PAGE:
Is the writer feeling Christmassy?

So, is the writer feeling Christmassy? 

Tree of Christmassy words, (made with Tagul software)
Tree of Christmassy words, (made with Tagul software)

You know that Christmassy feeling …?

A few days ago, four of us ALLi writers went along to the local TV studio to record Christmas stories. We did the festive thing properly in Santa hats, and dressed suitably in red and green… Happy Christmas! we exclaimed to the camera which acted as our audience.

Were we feeling Christmassy?  

The Four of us writers, in Christmas mood on the sofa!
The Four of us writers, in Christmas mood on the sofa!

Wide-eyed, breathless, excited?  Our stories had a lot of real life in them, plenty of the downside of Christmas amongst the twinkling lights and candles of promise. The uppity clever child in Santa’s grotto, the kind pregnant young woman visiting her lonely elderly neighbour, the young mum and dad taking their five-year-old to her first Carol service, the first-time mother with depression re-bonding with her baby. Each wobbly scenario came to a happy ending. And the whole was brought together with a reading of The Night before Christmas.

Today, a performance poet I know on Facebook put up a piece he wrote recently for Doctors under Fire Doctors under Fire. This captures the mood of Christmas 2016 for me. (See end of the blog for the poem …) Writing Happy Christmas in 80+ cards, while the mess our world is in occupies my mind several times a day, seemed both vapid and pointless – yet I did it. We can’t do otherwise – activities with our friends and family, even sending and receiving cards, provide happy intervals in the crazy busy lives we have to lead.

But what are we up to celebrating the festival? Raised in the few decades of relative peace, at least in our corner of the world, childhood Christmas was magical. Lucky enough to have an integrated traditional/religious Christmas, I relished all of it: the carols, the magic of the Nativity and the magic of the lighted tree, (traditionally bought with my father on Christmas eve and decorated to the music of the carols from King’s, Cambridge). The traditional food back then included treats we never ate at any other time of year. I wonder about today’s kids, sophisticated by ‘sexting’ and social media, exposed to explicit news stories of child abuse and terrible wars.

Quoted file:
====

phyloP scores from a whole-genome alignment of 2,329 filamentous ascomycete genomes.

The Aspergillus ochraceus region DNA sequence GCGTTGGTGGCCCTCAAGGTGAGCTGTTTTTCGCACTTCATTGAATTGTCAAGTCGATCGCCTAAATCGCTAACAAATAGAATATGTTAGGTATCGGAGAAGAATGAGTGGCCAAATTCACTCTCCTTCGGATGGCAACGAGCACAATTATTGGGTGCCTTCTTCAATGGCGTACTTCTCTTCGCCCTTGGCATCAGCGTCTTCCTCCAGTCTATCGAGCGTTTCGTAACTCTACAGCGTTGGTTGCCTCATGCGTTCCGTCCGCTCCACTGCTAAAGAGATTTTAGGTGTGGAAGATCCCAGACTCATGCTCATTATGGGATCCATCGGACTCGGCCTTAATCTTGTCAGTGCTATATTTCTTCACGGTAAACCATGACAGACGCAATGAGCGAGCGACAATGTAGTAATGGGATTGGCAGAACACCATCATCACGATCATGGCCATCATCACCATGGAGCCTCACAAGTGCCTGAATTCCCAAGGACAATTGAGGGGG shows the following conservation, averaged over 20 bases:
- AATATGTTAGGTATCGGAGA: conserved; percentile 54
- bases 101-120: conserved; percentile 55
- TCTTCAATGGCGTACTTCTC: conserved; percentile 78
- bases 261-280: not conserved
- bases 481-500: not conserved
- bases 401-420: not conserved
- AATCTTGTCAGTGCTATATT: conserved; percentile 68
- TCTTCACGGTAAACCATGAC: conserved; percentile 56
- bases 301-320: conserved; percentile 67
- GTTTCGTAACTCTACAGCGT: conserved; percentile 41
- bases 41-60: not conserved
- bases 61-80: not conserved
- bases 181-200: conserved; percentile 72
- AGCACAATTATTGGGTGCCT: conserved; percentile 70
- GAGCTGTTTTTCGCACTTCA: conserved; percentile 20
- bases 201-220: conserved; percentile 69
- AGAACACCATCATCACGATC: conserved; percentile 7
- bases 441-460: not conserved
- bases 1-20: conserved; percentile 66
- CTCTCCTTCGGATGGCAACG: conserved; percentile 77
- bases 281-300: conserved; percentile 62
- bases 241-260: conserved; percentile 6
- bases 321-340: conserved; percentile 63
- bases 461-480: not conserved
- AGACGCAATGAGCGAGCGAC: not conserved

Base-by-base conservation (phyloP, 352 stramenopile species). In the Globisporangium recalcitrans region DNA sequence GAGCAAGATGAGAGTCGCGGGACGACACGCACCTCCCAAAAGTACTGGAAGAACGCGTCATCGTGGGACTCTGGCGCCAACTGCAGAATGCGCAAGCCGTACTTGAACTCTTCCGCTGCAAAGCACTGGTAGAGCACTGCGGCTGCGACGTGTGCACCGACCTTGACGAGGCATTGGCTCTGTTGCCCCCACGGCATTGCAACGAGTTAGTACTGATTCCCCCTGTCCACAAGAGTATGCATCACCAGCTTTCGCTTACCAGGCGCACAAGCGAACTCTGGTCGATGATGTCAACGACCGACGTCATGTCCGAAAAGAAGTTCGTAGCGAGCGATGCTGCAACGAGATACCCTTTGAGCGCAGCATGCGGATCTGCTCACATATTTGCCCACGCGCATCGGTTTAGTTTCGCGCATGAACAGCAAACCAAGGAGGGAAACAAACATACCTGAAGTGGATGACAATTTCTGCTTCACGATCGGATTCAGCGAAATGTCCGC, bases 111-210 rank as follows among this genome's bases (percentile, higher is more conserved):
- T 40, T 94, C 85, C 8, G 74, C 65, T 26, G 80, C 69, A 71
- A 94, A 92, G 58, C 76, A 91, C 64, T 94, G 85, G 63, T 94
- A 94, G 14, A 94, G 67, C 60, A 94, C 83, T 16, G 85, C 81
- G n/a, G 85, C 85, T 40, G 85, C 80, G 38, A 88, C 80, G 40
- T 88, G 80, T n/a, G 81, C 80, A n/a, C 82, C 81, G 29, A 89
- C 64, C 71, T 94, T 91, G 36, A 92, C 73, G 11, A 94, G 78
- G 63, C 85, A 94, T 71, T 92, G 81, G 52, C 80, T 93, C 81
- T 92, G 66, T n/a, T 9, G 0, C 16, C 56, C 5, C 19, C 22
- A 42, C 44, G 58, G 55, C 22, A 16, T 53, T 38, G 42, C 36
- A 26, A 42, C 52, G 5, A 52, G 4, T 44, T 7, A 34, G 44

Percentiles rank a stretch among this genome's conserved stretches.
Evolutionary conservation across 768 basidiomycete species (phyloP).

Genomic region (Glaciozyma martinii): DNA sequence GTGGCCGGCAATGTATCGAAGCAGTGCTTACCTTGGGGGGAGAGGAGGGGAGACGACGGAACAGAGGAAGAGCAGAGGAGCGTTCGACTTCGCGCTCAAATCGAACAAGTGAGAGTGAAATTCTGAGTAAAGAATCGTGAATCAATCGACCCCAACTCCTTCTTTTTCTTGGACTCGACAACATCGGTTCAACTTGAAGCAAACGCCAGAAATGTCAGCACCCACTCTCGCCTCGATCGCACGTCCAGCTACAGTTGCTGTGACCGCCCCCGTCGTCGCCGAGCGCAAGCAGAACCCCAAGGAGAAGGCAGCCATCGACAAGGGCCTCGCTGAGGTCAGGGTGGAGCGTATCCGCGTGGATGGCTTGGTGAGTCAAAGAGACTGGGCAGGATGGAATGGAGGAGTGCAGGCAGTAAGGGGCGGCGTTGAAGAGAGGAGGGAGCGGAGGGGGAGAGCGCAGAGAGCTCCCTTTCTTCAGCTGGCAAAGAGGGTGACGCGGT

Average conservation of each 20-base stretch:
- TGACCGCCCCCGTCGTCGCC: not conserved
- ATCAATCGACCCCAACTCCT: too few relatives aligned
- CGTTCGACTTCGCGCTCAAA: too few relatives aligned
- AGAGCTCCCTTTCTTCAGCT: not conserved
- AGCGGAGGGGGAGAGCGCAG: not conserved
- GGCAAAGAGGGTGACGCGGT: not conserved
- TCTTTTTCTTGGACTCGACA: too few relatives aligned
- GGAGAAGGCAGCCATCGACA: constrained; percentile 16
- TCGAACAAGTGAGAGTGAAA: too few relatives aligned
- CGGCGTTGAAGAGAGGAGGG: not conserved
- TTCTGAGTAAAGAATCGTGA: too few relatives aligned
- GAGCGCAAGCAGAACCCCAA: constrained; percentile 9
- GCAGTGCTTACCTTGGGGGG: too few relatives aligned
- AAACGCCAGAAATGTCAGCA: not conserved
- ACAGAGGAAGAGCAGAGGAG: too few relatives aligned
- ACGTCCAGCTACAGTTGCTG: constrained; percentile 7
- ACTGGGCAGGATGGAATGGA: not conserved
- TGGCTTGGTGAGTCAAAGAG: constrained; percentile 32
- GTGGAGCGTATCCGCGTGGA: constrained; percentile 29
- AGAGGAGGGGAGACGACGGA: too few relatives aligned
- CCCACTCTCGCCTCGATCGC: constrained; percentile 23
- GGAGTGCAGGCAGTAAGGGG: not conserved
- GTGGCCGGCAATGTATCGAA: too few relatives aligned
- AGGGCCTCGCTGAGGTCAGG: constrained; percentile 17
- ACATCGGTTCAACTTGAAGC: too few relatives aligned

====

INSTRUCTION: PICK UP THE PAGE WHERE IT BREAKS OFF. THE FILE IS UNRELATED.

It’s basically a very dark world as we approach Christmas. The dark of the season, and the more sinister dark of modern warfare, killing and maiming civilians in body, mind, and spirit. The terrible irony that we are ‘taxpayers’, whose taxes help fund the weaponry and whose gift aided contributions are necessary to support aid workers. Brave and compassionate, these people from MSF, Doctors under Fire, and more, toil in dangerous circumstances to make some difference to the meaningless suffering. Whether they believe it or not, their lives follow the life and spirit of that baby whose birth Christmas celebrates. Christmas carols, cake, turkey, presents and Santa flag up the irony.

The writer has no answers. Except to make Christmas celebration as simple and enjoyable time as we can, a haven in the contentious noise. And to hopefully witness to the light which shines in the darkness and is not overcome by it.